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Difference between revisions of "Pol Hausbuch (MS 3227a)/64r - 65r"

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#REDIRECT [[Pseudo-Hans Döbringer]]
</noinclude>{| class="floated treatisecontent"
! <p><includeonly><span style="font-weight:normal; font-size:85%;">&#91;{{edit|Nuremberg Hausbuch (MS 3227a)/64r - 65r|edit}}&#93;</span> &nbsp; </includeonly>{{rating|C}}<br/>by [[Christian Trosclair]]</p>
! <p>Transcription{{edit index|Nuremberg Hausbuch (MS 3227a)}}<br/>by [[Dierk Hagedorn]]</p>
| <p>{{red|b=1|H}}ere the plays and the prescriptions of the unarmored fencing of Master Liechtenauer are recapped and elaborated differently with shorter and simpler speech so as to grant greater and better understanding and comprehension than as it was written before in the rhymes and glosses, unclearly and incomprehensibly. Thus with this short conversation, that will be overcome.</p>
| {{section|Page:MS 3227a 64r.jpg|1|lbl=64r}}
| <p>First note and know that Liechtenauer's fencing lays entirely upon the five words: {{red|Before}}, {{red|After}}, {{red|Weak}}, {{red|Strong}}, {{red|Within}}. These are the foundation, the core and fundamentals of all fencing. And however much one is able to fence, if he doesn't know about the fundamentals, he will often be shamed by his art. And these same words were often explained before. At that moment, they were just getting at someone being in constant motion and to not celebrate nor idle so that the opponent cannot come to blows. Because {{red|before}} and {{red|after}} signify 'forestrike' and 'afterstrike' as was often written before.</p>
<p>And this gets to that which is called 'start and finish', 'beginning and end'. Because a good, earnest fencer fences with someone such that he will slay them with his art and not become struck and this cannot be done without 'beginning and end'. If he will subsequently begin well, then he will ensure that he always has and wins the forestrike and not the opponent. Because the one who strikes at their opponent, they are always surer and better prepared by reason that the opponent must take heed of and watch out for your strike.</p>
<p>When he subsequently executes and wins the forestrike, whether he hits or misses, he shall then immediately and without pause in that same rush, execute the afterstrike. That is, the second, the third, the fourth or fifth strikes, be it hew or stab in such a way that he is always in motion and executes one after another without pause so that he does not allow them to ever come to blows.</p>
<p>Liechtenauer says about this: {{red|I say to you truthfully, no one defends themselves without danger (and without harm).<ref>latin: dampno => damno => harm</ref> If you have understood this, he can hardly come to blows}}. Just do as was often written before and be in motion.</p>
<p>The word {{red|Within}} gets at the words {{red|before}}, {{red|after}} because when one executes the forestrike and the opponent wards it, 'within' and during the moment that opponent wards it and defends themselves, they can come to the afterstrike well.</p>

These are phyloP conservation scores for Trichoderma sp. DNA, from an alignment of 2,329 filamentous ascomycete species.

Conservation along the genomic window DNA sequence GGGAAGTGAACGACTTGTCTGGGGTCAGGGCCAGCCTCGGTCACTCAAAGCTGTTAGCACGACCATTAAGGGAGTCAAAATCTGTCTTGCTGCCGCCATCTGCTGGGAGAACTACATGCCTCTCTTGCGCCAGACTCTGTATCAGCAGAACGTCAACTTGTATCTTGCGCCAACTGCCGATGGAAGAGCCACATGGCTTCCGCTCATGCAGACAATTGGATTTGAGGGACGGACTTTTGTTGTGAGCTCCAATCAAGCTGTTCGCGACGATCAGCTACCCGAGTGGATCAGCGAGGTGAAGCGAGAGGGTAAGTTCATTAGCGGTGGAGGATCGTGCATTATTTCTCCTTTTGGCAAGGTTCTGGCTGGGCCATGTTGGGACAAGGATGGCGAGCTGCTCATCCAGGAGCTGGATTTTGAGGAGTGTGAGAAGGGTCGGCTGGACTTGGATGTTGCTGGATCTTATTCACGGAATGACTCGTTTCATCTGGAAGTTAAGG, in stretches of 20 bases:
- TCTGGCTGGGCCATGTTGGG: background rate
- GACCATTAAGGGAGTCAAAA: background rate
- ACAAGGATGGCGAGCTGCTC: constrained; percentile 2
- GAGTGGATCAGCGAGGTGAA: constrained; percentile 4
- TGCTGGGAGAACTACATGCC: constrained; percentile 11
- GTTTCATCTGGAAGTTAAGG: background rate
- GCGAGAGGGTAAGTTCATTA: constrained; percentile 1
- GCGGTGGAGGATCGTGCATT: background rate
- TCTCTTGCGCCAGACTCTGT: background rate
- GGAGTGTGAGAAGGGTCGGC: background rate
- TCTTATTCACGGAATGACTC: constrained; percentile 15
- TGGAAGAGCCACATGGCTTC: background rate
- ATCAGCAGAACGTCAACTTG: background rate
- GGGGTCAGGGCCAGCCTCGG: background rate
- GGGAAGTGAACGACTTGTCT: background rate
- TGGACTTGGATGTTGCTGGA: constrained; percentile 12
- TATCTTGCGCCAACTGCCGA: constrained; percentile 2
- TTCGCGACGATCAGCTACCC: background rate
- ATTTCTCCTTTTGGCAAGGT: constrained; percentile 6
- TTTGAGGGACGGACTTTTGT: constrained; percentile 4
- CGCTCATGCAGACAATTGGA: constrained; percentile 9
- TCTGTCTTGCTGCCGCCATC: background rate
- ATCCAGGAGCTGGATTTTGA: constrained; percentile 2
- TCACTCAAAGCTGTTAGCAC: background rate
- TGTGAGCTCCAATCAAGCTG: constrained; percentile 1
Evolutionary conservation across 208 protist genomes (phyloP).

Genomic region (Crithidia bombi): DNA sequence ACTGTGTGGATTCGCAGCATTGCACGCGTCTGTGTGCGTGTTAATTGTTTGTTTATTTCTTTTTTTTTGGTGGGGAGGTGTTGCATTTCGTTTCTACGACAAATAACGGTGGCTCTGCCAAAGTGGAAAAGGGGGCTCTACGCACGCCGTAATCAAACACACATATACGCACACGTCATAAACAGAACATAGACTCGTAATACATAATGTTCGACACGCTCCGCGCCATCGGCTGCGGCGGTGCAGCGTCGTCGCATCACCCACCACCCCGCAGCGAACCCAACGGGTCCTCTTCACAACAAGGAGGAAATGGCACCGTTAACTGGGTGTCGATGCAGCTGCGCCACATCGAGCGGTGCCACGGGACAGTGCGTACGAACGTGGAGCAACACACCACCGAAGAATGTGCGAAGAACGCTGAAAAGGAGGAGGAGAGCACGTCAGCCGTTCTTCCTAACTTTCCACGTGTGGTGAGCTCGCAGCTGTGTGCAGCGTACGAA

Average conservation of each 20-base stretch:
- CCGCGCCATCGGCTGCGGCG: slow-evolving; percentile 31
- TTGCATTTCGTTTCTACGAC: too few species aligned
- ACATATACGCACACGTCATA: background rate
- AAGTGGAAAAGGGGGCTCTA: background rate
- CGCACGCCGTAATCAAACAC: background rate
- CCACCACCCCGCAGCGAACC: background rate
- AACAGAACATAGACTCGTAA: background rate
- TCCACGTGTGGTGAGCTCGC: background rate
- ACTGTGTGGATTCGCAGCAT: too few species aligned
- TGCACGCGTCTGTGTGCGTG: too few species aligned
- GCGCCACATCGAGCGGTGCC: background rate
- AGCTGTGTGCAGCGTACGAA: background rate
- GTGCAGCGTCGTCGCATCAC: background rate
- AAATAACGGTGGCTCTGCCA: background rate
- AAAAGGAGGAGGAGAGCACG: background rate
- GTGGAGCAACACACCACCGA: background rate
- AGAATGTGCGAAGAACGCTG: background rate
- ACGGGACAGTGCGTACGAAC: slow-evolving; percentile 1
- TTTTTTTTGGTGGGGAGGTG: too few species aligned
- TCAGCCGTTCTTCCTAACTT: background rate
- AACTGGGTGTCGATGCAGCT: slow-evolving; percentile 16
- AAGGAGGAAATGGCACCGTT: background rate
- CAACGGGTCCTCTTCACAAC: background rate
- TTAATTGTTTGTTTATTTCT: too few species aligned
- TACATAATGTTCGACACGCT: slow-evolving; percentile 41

<p>It also gets at the words 'weak', 'strong'. These here signify 'the feeling' because when one is on the sword with their opponent, and feels whether they are strong or weak. Thereafter they then execute according to the often written lessons.</p>
<p>And the fundamentals will have these principles in all confrontations: Speed, audacity, prudence, astuteness and ingenuity, etc. And also measure in all things.</p>
<p>Now if he wins the forestrike, then he shall not do it so entirely forceful so that he cannot recover himself for the good of the afterstrike and shall also not step too wide so that he can recover himself for the good of another step forwards or backwards, if it bears itself.</p>
<p>As Liechtenauer spoke: {{red|Thereupon you hold, all things have length and measure}}. Therefore one shall not be hasty and shall think through ahead for themselves what they will execute and then shall bravely execute and driving that swiftly to the head or to the body and never to the sword.</p>
<p>Because if one quite wisely hews that at the head or at the body, that is, to the four openings; they nevertheless often comes to the sword without permission. If the opponent defends themselves such that he defends themselves with the sword, then in this way it comes to the sword.</p>
{{section|Page:MS 3227a 64r.jpg|2|lbl=-|p=1}} {{section|Page:MS 3227a 64v.jpg|1|lbl=64v|p=1}} {{section|Page:MS 3227a 65r.jpg|1|lbl=65r|p=1}}
| <p>Liechtenauer says about this:</p>
{| class="zettel"
| <small>xvi</small>
| Do not hew to the sword,<br/>&emsp;Rather, stand watch for the openings
| <small>xvii</small>
| In the head, in the body<br/>&emsp;If you wish to remain without harm
| <small>xviii</small>
| You hit or miss<br/>&emsp;Aspiring thus so that you target the openings
| <small>xix</small>
| In every lesson,<br/>&emsp;Turn the point against the openings.
| <small>xx</small>
| Whoever hews around widely,<br/>&emsp;They will often be shamed severely.
| <small>xxi</small>
| At the closest of all,<br/>&emsp;Deliver sudden hews, stabs wisely.
| <small></small>
| And always restrain yourself<br/>&emsp;So that the opponent does not come before you
| <small></small>
| Then you can stand up well<br/>&emsp;Right before a good man.
| {{section|Page:MS 3227a 65r.jpg|2|lbl=-}}

Latest revision as of 03:44, 1 March 2022